Get our free newsletter
While Ron Machen‘s investigation of Mayor Vince Gray‘s 2010 campaign drags into its second year—-and leads to some public awkwardness when the two appear together—-the U.S. Attorney for the District of Columbia has now found himself in the middle of another controversy. In a letter Friday to the Associated Press, Machen revealed that the Department of Justice had seized two months of the news agency’s phone records with subpoenas.
The phone records were seized, according to an AP report today, as part of an investigation into the leak of news about a foiled bomb plot in Yemen, which Machen and U.S. Attorney for Maryland Ron Rosenstein have been leading. The AP’s CEO, in a letter to Attorney General Eric Holder, said there was “no possible justification” for the seizure of the phone records.
In a statement, Machen’s office said that it had tried to exhaust other methods before subpoenaing the AP’s records. “Because we value the freedom of the press, we are always careful and deliberative in seeking to strike the right balance between the public interest in the free flow of information and the public interest in the fair and effective administration of our criminal laws,” the statement reads.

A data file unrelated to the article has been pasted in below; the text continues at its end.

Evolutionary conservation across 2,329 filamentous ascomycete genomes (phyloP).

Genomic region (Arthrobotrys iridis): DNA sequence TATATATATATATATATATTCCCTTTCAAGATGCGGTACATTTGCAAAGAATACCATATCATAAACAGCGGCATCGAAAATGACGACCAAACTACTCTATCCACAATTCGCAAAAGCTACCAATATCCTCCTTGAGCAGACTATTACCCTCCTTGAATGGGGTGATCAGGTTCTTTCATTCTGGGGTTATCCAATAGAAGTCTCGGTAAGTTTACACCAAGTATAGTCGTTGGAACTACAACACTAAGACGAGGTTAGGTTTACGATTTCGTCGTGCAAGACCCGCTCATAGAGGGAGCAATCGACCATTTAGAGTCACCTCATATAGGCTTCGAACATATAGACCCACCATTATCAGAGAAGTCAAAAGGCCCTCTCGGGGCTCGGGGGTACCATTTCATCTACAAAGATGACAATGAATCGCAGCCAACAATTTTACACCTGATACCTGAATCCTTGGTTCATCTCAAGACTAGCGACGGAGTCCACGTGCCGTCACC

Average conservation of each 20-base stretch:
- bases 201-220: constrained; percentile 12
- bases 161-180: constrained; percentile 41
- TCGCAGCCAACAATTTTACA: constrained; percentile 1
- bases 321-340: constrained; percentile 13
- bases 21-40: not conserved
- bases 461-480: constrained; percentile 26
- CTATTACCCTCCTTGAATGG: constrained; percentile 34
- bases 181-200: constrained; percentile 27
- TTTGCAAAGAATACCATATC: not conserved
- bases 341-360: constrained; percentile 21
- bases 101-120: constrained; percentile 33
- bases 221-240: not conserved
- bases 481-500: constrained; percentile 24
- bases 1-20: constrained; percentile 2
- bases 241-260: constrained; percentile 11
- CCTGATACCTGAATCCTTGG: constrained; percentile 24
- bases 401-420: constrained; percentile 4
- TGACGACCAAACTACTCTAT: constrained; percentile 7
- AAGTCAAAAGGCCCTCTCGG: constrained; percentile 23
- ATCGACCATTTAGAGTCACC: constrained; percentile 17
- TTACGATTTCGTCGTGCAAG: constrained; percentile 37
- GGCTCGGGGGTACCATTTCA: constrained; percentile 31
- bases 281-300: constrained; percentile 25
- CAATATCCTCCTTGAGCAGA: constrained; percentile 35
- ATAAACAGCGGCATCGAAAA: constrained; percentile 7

Full statement from the U.S. Attorney’s Office for the District of Columbia:
We take seriously our obligations to follow all applicable laws, federal regulations, and Department of Justice policies when issuing subpoenas for phone records of media organizations. Those regulations require us to make every reasonable effort to obtain information through alternative means before even considering a subpoena for the phone records of a member of the media. We must notify the media organization in advance unless doing so would pose a substantial threat to the integrity of the investigation. Because we value the freedom of the press, we are always careful and deliberative in seeking to strike the right balance between the public interest in the free flow of information and the public interest in the fair and effective administration of our criminal laws.
Photo by Darrow Montgomery